What is womanhood? What does it mean to be feminine? Is there an unchanging standard for the woman’s role in the world? These questions puzzle us more in our modern culture than perhaps ever before. We run to the bookstores every time a “groundbreaking” new book or study comes out, hoping that we’ll find enlightenment at last. We vacillate wildly between enjoying chivalry to taking offense at it. One group of women finds it thoroughly delightful to have a man open the car door for them, while another feels insulted by such behavior. Our culture tells us that it is a “waste” of talents and brains to stay home and raise children, but something deep in our souls tells us it is meaningful, beautiful, and intellectually challenging. And the countless millions of successful mothers who have gone before us cry out from history’s pages. Our foremothers in centuries past did not seem to have quite the same identity crisis that we do today — or at least not to the same degree. Our supposed “liberation” in the 21st century doesn’t seem to have freed us; rather, it seems to have bound us into a straight jacket of tormented doubts about what we are doing as women. Is there an answer?
Much blame has been pinned upon the 20th-century feminist movement for the degrading, dishonoring treatment women often receive today and for the high divorce rate in our culture. While the modern feminist movement may have aided these ills, it certainly was not the sole cause of them. We must look back further into our history — all the way back to the Garden of Eden, in fact* — if we wish to understand the consequences of unwomanly behavior. Eve was tempted by Satan’s offer to make her as wise as God, “knowing good from evil.” Satan tricked Eve by asking her, “Hath God said…?” and making the first woman question God’s authority and His divine right to order things according to His own will. God had made woman the perfect complement to man — everything that Adam lacked was found in Eve. She was his helpmate–the only one who was created specifically to assist him in his calling. It was within Eve’s nature to follow Adam, and it was part of Adam’s disposition to lead and protect his wife. Ever since the Fall, women have struggled with their dual natures–one which was created to follow and to enjoy the protection of man, and the other which rebels against the notion of headship and desires to have the “knowledge of good and evil” for herself–to possess headship even over God, were that possible.
As women in the 21st century, we struggle in the same way that all the women in the world have struggled before us. It is nothing new, and, therefore, the answer to our problem is not the latest psycho-fad on the market or the newest ear-tickling feminist notion. The answer is and always has been the Word of God, coupled with the grace of God. What are we here for? What were we made to do as women? Is there a higher purpose in life beyond the daily routine of living? Can we find satisfaction, delight, and even abounding joy by staying at home, keeping house, and bringing up children? What about unmarried women? How about young daughters? Empty-nest grandmothers? Is there a place for all of us in the greater scheme of things? The answer from Scripture is a resounding “Yes!” And a study of womanhood as defined by the Bible reveals an incredibly rich, full, invigorating, and inspiring vision for life that goes beyond the hot-button issues of submission and obedience.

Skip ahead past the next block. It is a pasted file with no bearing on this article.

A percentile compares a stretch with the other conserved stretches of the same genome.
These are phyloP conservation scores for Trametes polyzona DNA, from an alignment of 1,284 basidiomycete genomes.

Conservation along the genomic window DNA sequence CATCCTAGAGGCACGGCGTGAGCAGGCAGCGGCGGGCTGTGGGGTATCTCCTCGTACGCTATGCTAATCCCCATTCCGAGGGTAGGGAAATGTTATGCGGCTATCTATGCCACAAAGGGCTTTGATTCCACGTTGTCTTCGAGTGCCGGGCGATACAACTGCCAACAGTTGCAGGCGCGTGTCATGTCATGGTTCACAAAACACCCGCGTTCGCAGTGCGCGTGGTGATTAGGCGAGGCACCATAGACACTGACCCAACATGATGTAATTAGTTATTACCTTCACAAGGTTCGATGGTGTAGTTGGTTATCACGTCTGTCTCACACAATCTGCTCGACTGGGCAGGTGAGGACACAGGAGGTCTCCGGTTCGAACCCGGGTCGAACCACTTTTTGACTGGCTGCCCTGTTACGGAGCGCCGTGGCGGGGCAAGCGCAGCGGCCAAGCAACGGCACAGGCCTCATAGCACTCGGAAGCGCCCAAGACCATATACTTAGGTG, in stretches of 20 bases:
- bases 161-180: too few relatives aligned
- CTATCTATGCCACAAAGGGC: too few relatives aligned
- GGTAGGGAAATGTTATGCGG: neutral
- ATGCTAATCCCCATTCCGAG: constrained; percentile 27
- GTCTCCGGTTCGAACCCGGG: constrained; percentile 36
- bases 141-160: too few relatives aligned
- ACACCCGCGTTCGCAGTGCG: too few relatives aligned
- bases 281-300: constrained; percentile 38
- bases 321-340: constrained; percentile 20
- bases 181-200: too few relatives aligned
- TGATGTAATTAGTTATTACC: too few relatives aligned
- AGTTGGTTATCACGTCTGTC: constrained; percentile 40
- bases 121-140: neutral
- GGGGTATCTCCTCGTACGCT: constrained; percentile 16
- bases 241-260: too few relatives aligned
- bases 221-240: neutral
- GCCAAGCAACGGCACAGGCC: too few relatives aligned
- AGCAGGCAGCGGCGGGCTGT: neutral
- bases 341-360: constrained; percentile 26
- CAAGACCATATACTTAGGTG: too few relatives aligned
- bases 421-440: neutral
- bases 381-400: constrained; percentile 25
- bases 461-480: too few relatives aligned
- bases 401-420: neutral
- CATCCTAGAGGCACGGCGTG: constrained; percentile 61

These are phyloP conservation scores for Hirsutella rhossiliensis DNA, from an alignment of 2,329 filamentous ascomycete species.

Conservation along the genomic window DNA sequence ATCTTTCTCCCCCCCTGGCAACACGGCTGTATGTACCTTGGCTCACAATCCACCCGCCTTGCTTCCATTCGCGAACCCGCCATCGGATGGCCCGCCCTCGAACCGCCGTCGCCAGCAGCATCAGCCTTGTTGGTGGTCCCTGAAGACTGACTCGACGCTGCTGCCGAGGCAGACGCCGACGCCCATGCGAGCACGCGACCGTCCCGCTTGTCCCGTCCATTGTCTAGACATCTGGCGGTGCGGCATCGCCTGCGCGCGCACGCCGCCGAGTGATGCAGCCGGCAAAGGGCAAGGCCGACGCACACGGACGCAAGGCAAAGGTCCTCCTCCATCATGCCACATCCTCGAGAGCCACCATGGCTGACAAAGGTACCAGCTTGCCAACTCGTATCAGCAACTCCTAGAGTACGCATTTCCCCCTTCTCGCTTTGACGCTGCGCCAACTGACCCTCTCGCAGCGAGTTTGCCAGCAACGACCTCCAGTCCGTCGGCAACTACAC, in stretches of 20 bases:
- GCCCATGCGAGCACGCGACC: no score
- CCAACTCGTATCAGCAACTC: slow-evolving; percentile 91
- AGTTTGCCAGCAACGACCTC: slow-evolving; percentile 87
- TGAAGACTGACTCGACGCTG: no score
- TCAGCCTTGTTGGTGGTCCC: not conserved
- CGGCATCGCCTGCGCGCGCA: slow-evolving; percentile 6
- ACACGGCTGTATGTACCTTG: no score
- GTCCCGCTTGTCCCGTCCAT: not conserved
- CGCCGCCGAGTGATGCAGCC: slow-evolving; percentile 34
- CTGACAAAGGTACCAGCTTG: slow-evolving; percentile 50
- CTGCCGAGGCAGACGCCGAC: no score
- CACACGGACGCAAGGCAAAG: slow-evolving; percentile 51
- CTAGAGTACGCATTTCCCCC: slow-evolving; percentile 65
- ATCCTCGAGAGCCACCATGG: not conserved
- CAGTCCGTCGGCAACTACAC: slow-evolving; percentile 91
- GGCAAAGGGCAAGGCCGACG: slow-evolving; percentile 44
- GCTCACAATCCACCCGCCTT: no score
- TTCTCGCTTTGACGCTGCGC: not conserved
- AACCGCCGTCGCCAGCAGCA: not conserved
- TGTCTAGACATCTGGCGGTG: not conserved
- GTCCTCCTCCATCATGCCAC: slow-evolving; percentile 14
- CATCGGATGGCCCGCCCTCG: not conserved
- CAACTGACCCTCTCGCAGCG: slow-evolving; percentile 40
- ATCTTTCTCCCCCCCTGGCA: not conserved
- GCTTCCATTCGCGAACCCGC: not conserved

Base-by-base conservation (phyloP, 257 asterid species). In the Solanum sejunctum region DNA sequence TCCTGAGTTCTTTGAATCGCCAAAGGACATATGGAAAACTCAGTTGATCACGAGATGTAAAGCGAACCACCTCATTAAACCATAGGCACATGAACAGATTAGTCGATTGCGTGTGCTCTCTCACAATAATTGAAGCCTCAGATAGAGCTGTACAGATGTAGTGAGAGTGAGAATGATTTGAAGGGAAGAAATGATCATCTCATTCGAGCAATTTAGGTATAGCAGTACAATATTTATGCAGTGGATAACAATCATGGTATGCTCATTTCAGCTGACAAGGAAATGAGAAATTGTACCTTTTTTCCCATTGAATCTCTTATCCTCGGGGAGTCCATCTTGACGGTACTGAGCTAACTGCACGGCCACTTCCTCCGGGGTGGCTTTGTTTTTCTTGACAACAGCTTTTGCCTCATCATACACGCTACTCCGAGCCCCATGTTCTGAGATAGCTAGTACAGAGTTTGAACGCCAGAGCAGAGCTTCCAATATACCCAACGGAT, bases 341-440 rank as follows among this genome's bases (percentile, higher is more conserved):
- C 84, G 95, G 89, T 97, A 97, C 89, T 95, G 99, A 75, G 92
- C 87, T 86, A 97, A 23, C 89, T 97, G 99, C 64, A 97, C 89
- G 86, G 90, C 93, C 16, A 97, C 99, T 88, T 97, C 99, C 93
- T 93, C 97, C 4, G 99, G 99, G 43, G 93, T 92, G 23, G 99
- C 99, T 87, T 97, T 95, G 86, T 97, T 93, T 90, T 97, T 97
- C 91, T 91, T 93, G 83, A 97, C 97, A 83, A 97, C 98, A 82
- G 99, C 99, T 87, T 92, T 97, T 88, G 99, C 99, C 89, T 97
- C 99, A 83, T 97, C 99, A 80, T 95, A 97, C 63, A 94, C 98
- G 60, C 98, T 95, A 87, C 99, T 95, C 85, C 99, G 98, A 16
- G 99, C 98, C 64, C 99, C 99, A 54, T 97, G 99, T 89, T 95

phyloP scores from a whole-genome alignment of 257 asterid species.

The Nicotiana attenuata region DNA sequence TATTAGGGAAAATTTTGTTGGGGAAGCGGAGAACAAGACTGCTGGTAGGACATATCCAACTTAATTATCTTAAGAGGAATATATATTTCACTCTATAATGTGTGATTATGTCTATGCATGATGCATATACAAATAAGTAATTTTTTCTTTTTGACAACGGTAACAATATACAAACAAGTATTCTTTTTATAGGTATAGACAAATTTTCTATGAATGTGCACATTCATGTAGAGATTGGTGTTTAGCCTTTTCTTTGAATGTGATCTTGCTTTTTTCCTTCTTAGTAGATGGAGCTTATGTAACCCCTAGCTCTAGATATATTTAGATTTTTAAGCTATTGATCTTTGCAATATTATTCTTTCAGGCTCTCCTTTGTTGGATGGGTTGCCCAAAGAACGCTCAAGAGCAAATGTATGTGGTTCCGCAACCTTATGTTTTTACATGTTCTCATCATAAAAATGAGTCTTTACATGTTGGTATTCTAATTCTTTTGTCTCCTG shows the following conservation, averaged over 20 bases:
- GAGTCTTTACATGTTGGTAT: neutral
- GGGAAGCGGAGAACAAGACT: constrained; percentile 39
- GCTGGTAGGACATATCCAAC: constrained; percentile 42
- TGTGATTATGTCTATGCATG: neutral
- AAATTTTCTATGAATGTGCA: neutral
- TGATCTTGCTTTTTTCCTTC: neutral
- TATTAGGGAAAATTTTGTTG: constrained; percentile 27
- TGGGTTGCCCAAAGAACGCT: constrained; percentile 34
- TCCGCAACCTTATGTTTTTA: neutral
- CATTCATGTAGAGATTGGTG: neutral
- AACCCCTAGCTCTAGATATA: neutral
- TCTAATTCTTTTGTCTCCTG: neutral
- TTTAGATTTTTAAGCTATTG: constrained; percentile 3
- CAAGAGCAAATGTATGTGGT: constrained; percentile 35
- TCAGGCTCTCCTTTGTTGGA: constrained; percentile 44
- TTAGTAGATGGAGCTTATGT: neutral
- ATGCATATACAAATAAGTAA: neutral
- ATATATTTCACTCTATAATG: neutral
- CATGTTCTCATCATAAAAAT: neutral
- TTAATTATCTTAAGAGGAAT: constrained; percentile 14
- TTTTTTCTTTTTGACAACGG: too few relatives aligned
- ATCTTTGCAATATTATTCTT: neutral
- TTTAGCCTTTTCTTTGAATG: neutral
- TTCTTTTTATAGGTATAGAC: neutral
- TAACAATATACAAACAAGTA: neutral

What exactly is Biblical womanhood? First of all, it is full-orbed. We are not striving toward a half-baked definition of womanhood that does not include every part of Scripture. Both Old and New Testaments–the whole counsel of God–hold instructions, examples, and meaning for us as women. Every book of the Bible has something to say to us about womanhood, whether directly or indirectly. Every page speaks to us about our womanly roles as worshipers of God, daughters, wives, mothers, grandmothers, members of the body of Christ, saints, sinners, nurturers, caregivers, lovers, friends, peacemakers, workers, teachers, artists, and more. Our starting place must be in the infallible Word of God** — or we are just launching another movement doomed to failure because it is based upon human “wisdom.” King David wrote in Psalm 119:97, “Oh, how I love Your law! It is my meditation all the day.” We need to spend time in the Word, for it is the source of our “marching orders.” Then we can say with David, “I understand more than the ancients, because I keep Your precepts” (vs. 100).
Secondly, as we seek a vision for womanhood, the first obstacle we need to overcome is our notion that we are here on earth solely to find fulfillment, to be applauded, or to achieve something “important” or “significant” according to the world’s definition of those words. In our celebrity-soaked culture, it is hard to escape the belief that success equals fame and that what is truly important is only what is seen on television or printed on the front of USA Today. Women who stay at home are made to feel that they cannot ever hope to accomplish anything newsworthy or even praiseworthy by “wasting” their talents on a “mindless” routine of housework, cooking, diaper changing, and child training. But who gets to define what is important or significant in life? For too long, we have let the feminists define the terms, and we have surrendered much in the face of their overbearing and condescending rhetoric. Why is folding laundry any more “mindless” than filing a pile of paperwork stacked in an office in-box? Why is the artful arrangement of furniture less creative than drawing up a spreadsheet? Why do we believe that it takes no brains to raise intelligent, honorable children while it requires tactical brilliance to manage employees in the corporate world? We have foolishly capitulated over the past century by saying, “Oh, I’m just a housewife.” Or we overcompensate by trying to make a list of reasons that being a housewife is like holding a “real” job: “I’m a chef, taxi driver, plumber, personal shopper, appliance repairman, financial counselor, time management expert, etc., etc., ad nauseum.” I think the inimitable Tasha Tudor put it best: “Whenever I get one of those questionnaires and they ask what is your profession, I always put down housewife. It’s an admirable profession, why apologize for it? You aren’t stupid because you’re a housewife. When you’re stirring the jam you can read Shakespeare.”